USA Today: FDA Authorizes Pfizer COVID-19 vaccine for younger teens
By Karen Weintraub
A COVID-19 vaccine made by Pfizer and its German partner, BioNTech, is safe and effective enough to give to younger teens, the Food and Drug Administration said Monday in authorizing its use.
The decision means adolescents ages 12 to 15 could qualify for shots as soon as Thursday, after the Wednesday meeting of an advisory committee to the Centers for Disease Control and Prevention.
President Joe Biden said last week that 20,000 pharmacy locations are ready to begin vaccinating adolescents once the necessary approvals come through.
Older teens, ages 16 and 17, have been allowed to get the Pfizer-BioNTech vaccine since it was authorized in December. The other two vaccines authorized for use in the USA, from Moderna and Johnson & Johnson, have not been available to minors because studies are still underway.
“Today’s action allows for a younger population to be protected from COVID-19, bringing us closer to returning to a sense of normalcy and to ending the pandemic," acting FDA Commissioner Janet Woodcock said in a statement Monday. "Parents and guardians can rest assured that the agency undertook a rigorous and thorough review of all available data, as we have with all of our COVID-19 vaccine emergency use authorizations.”
Many parents are eager to get their children vaccinated, so their families can safely visit older relatives and their teens can get back to school and extracurricular and social activities.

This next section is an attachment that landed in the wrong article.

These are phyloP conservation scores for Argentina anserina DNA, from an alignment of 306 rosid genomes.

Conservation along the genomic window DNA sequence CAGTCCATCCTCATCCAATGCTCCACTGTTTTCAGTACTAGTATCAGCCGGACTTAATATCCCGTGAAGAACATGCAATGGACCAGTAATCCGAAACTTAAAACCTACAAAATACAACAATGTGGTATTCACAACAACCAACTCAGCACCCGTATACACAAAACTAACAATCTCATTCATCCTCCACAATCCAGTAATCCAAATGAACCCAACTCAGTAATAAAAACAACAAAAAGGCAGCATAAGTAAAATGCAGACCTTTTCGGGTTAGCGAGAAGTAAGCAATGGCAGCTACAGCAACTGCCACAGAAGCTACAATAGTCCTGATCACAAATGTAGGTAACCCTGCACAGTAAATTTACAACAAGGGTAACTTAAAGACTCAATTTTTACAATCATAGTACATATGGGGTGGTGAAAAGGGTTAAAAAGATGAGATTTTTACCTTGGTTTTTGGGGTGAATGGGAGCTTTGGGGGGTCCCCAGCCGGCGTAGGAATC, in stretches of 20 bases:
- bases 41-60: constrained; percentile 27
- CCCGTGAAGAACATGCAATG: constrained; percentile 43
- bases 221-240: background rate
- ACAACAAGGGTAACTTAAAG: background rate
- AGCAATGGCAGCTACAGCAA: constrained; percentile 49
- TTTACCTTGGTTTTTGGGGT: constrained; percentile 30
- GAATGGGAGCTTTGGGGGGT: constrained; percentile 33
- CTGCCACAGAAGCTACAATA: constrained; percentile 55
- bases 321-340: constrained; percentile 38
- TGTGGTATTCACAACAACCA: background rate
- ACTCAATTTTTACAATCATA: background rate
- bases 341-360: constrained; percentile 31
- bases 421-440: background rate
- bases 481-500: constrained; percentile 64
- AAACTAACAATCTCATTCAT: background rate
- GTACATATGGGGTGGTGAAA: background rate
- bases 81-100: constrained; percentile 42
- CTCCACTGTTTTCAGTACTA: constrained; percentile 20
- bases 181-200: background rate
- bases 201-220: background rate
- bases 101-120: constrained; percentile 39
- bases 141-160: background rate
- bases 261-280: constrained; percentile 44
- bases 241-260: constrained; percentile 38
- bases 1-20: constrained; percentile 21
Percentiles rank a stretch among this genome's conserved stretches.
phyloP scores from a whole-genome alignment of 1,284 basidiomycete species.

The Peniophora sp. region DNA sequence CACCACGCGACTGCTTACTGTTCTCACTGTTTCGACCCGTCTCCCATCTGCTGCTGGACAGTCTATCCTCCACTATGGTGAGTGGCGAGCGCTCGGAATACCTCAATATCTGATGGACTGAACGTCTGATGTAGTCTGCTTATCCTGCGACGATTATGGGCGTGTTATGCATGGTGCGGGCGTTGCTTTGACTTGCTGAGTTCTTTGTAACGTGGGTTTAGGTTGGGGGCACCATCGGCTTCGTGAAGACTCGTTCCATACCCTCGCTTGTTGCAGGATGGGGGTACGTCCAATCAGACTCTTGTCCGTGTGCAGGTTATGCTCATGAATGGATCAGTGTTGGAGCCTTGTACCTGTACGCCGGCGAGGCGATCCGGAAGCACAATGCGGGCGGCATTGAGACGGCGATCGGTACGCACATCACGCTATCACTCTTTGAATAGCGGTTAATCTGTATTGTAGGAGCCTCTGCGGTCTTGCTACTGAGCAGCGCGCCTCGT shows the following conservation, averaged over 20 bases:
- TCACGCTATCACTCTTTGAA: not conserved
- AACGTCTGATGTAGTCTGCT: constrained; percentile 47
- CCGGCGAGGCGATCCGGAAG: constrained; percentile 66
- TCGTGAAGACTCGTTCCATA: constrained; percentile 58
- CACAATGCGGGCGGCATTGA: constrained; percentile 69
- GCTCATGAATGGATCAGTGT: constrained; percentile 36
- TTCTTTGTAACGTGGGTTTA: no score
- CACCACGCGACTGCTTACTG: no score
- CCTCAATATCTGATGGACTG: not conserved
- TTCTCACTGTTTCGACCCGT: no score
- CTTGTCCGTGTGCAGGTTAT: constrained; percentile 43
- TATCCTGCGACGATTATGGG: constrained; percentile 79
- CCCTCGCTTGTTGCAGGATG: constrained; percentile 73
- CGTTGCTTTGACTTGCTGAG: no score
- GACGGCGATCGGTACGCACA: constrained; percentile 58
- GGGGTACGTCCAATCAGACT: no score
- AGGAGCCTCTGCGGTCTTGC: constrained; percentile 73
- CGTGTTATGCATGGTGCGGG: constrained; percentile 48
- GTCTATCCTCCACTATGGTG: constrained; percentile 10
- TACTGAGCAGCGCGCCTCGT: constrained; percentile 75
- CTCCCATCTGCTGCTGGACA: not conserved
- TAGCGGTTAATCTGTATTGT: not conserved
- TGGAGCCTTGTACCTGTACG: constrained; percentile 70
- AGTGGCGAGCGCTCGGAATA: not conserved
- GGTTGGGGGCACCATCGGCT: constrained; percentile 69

Dr. Barbara Pahud, the Research Director of pediatric infectious diseases at Children’s Mercy Kansas City, said she's thrilled that the nation can add vaccinated teens to its list of accomplishments.
"This is the energy the world needs now. There's a lot of COVID fatigue," said Pahud, who is involved in Pfizer-BioNTech's trial in younger children and whose own 12-year-old signed up for the Moderna trial.
"My daughter was very vocal last year saying it's not fair they're only doing studies for adults and not for kids," Pahud said. "She was waiting, tapping on their door for the study to start, and as soon as it opened, she signed up."
Pahud said she hopes every adolescent is as enthusiastic about vaccines as her daughter is, but she knows that if parents are vaccine-hesitant, their kids will be, too.
"I do believe there's a very good group in the middle that can be convinced if they understand the science," Pahud said. Requiring vaccines at school or at least letting vaccinated kids go without masks, she said, could encourage some holdouts.
Get the latest information on Children's Mercy vaccine clinics for children as young as 12-years-old.